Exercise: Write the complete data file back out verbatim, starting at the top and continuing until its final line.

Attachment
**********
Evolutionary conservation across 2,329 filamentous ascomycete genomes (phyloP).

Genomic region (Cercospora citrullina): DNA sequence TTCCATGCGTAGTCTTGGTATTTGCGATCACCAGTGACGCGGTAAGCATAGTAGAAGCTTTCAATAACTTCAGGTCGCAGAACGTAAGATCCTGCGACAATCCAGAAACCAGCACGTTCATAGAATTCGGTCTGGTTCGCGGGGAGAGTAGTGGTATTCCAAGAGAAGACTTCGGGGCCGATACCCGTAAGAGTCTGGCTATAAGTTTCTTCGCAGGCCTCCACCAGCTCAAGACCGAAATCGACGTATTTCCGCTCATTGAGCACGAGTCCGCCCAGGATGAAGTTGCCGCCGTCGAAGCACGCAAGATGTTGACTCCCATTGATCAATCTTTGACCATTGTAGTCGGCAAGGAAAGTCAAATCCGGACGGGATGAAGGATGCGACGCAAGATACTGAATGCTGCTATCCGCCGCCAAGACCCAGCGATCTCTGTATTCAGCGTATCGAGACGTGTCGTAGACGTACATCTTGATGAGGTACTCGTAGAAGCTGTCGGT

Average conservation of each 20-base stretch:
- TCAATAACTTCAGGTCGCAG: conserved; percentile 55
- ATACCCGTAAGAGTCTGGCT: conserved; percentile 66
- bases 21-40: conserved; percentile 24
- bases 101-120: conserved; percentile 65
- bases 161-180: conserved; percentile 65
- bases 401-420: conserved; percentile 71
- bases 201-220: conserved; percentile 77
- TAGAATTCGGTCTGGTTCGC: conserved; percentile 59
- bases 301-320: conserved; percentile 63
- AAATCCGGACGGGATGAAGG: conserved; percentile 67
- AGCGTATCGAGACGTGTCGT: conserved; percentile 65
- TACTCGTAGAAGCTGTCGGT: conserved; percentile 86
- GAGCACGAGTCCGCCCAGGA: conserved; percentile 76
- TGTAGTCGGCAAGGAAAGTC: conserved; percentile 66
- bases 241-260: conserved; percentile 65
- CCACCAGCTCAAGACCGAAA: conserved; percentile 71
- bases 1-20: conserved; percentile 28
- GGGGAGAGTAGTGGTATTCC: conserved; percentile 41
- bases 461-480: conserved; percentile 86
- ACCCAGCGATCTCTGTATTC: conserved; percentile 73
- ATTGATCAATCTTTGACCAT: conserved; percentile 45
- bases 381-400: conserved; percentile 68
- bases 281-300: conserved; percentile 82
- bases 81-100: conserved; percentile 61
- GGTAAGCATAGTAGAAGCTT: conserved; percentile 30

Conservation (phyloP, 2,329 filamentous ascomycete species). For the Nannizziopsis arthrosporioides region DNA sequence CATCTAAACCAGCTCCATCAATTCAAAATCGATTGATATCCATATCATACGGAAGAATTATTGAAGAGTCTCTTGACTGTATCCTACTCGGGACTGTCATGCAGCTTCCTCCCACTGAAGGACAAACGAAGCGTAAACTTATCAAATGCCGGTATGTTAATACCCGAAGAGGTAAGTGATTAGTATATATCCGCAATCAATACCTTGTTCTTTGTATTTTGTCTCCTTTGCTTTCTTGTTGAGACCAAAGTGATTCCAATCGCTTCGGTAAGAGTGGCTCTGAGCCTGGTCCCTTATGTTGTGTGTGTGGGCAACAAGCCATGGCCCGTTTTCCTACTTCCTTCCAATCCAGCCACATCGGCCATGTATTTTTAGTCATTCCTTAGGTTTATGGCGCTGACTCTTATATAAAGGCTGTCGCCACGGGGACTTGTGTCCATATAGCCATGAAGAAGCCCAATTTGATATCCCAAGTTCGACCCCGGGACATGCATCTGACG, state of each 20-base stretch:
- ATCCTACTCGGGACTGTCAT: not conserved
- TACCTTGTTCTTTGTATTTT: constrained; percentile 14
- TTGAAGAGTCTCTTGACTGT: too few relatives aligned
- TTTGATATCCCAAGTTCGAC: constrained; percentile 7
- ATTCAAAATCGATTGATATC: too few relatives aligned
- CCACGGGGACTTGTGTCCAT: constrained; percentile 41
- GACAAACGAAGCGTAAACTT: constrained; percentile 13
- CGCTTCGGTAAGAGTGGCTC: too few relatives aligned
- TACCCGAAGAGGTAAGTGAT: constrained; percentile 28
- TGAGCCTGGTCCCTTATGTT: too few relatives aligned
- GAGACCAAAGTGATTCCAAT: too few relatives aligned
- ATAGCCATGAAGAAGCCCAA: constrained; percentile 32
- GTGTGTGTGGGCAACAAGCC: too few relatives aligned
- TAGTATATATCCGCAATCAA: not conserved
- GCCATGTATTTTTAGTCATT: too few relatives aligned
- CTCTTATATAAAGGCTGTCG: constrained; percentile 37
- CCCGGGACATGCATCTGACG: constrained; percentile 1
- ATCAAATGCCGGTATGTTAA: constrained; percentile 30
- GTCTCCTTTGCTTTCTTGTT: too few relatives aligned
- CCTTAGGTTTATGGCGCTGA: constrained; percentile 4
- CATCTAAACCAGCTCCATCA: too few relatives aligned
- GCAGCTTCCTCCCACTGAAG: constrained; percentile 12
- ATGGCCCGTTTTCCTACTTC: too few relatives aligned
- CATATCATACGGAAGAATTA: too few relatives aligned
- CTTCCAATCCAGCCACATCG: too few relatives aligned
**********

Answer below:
Evolutionary conservation across 2,329 filamentous ascomycete genomes (phyloP).

Genomic region (Cercospora citrullina): DNA sequence TTCCATGCGTAGTCTTGGTATTTGCGATCACCAGTGACGCGGTAAGCATAGTAGAAGCTTTCAATAACTTCAGGTCGCAGAACGTAAGATCCTGCGACAATCCAGAAACCAGCACGTTCATAGAATTCGGTCTGGTTCGCGGGGAGAGTAGTGGTATTCCAAGAGAAGACTTCGGGGCCGATACCCGTAAGAGTCTGGCTATAAGTTTCTTCGCAGGCCTCCACCAGCTCAAGACCGAAATCGACGTATTTCCGCTCATTGAGCACGAGTCCGCCCAGGATGAAGTTGCCGCCGTCGAAGCACGCAAGATGTTGACTCCCATTGATCAATCTTTGACCATTGTAGTCGGCAAGGAAAGTCAAATCCGGACGGGATGAAGGATGCGACGCAAGATACTGAATGCTGCTATCCGCCGCCAAGACCCAGCGATCTCTGTATTCAGCGTATCGAGACGTGTCGTAGACGTACATCTTGATGAGGTACTCGTAGAAGCTGTCGGT

Average conservation of each 20-base stretch:
- TCAATAACTTCAGGTCGCAG: conserved; percentile 55
- ATACCCGTAAGAGTCTGGCT: conserved; percentile 66
- bases 21-40: conserved; percentile 24
- bases 101-120: conserved; percentile 65
- bases 161-180: conserved; percentile 65
- bases 401-420: conserved; percentile 71
- bases 201-220: conserved; percentile 77
- TAGAATTCGGTCTGGTTCGC: conserved; percentile 59
- bases 301-320: conserved; percentile 63
- AAATCCGGACGGGATGAAGG: conserved; percentile 67
- AGCGTATCGAGACGTGTCGT: conserved; percentile 65
- TACTCGTAGAAGCTGTCGGT: conserved; percentile 86
- GAGCACGAGTCCGCCCAGGA: conserved; percentile 76
- TGTAGTCGGCAAGGAAAGTC: conserved; percentile 66
- bases 241-260: conserved; percentile 65
- CCACCAGCTCAAGACCGAAA: conserved; percentile 71
- bases 1-20: conserved; percentile 28
- GGGGAGAGTAGTGGTATTCC: conserved; percentile 41
- bases 461-480: conserved; percentile 86
- ACCCAGCGATCTCTGTATTC: conserved; percentile 73
- ATTGATCAATCTTTGACCAT: conserved; percentile 45
- bases 381-400: conserved; percentile 68
- bases 281-300: conserved; percentile 82
- bases 81-100: conserved; percentile 61
- GGTAAGCATAGTAGAAGCTT: conserved; percentile 30

Conservation (phyloP, 2,329 filamentous ascomycete species). For the Nannizziopsis arthrosporioides region DNA sequence CATCTAAACCAGCTCCATCAATTCAAAATCGATTGATATCCATATCATACGGAAGAATTATTGAAGAGTCTCTTGACTGTATCCTACTCGGGACTGTCATGCAGCTTCCTCCCACTGAAGGACAAACGAAGCGTAAACTTATCAAATGCCGGTATGTTAATACCCGAAGAGGTAAGTGATTAGTATATATCCGCAATCAATACCTTGTTCTTTGTATTTTGTCTCCTTTGCTTTCTTGTTGAGACCAAAGTGATTCCAATCGCTTCGGTAAGAGTGGCTCTGAGCCTGGTCCCTTATGTTGTGTGTGTGGGCAACAAGCCATGGCCCGTTTTCCTACTTCCTTCCAATCCAGCCACATCGGCCATGTATTTTTAGTCATTCCTTAGGTTTATGGCGCTGACTCTTATATAAAGGCTGTCGCCACGGGGACTTGTGTCCATATAGCCATGAAGAAGCCCAATTTGATATCCCAAGTTCGACCCCGGGACATGCATCTGACG, state of each 20-base stretch:
- ATCCTACTCGGGACTGTCAT: not conserved
- TACCTTGTTCTTTGTATTTT: constrained; percentile 14
- TTGAAGAGTCTCTTGACTGT: too few relatives aligned
- TTTGATATCCCAAGTTCGAC: constrained; percentile 7
- ATTCAAAATCGATTGATATC: too few relatives aligned
- CCACGGGGACTTGTGTCCAT: constrained; percentile 41
- GACAAACGAAGCGTAAACTT: constrained; percentile 13
- CGCTTCGGTAAGAGTGGCTC: too few relatives aligned
- TACCCGAAGAGGTAAGTGAT: constrained; percentile 28
- TGAGCCTGGTCCCTTATGTT: too few relatives aligned
- GAGACCAAAGTGATTCCAAT: too few relatives aligned
- ATAGCCATGAAGAAGCCCAA: constrained; percentile 32
- GTGTGTGTGGGCAACAAGCC: too few relatives aligned
- TAGTATATATCCGCAATCAA: not conserved
- GCCATGTATTTTTAGTCATT: too few relatives aligned
- CTCTTATATAAAGGCTGTCG: constrained; percentile 37
- CCCGGGACATGCATCTGACG: constrained; percentile 1
- ATCAAATGCCGGTATGTTAA: constrained; percentile 30
- GTCTCCTTTGCTTTCTTGTT: too few relatives aligned
- CCTTAGGTTTATGGCGCTGA: constrained; percentile 4
- CATCTAAACCAGCTCCATCA: too few relatives aligned
- GCAGCTTCCTCCCACTGAAG: constrained; percentile 12
- ATGGCCCGTTTTCCTACTTC: too few relatives aligned
- CATATCATACGGAAGAATTA: too few relatives aligned
- CTTCCAATCCAGCCACATCG: too few relatives aligned